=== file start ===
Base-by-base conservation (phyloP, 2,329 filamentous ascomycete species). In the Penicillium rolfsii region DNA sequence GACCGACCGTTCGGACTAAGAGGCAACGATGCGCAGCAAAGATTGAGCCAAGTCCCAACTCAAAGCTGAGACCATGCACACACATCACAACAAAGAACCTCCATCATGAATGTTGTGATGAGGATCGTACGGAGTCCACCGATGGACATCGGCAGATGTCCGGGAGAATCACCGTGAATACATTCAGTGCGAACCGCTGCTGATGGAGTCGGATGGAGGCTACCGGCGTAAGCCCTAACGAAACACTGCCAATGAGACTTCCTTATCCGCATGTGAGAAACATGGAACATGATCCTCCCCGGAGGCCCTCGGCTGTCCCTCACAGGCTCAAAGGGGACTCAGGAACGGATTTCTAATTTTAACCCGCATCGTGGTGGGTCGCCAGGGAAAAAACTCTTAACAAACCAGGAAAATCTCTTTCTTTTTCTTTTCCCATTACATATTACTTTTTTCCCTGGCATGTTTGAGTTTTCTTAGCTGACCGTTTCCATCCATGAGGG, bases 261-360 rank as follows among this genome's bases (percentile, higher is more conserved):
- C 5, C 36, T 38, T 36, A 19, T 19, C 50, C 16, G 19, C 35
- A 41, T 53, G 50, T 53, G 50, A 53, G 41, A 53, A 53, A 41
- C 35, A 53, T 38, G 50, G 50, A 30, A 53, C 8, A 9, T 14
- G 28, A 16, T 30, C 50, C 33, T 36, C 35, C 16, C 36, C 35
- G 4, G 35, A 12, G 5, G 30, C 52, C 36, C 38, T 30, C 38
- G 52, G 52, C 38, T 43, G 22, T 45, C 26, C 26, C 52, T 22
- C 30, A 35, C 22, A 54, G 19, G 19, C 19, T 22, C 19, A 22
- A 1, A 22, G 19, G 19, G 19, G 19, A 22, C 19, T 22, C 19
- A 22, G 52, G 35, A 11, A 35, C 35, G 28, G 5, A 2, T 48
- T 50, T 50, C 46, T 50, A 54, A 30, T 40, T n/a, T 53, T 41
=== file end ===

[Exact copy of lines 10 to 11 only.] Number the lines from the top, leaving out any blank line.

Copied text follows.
- A 22, G 52, G 35, A 11, A 35, C 35, G 28, G 5, A 2, T 48
- T 50, T 50, C 46, T 50, A 54, A 30, T 40, T n/a, T 53, T 41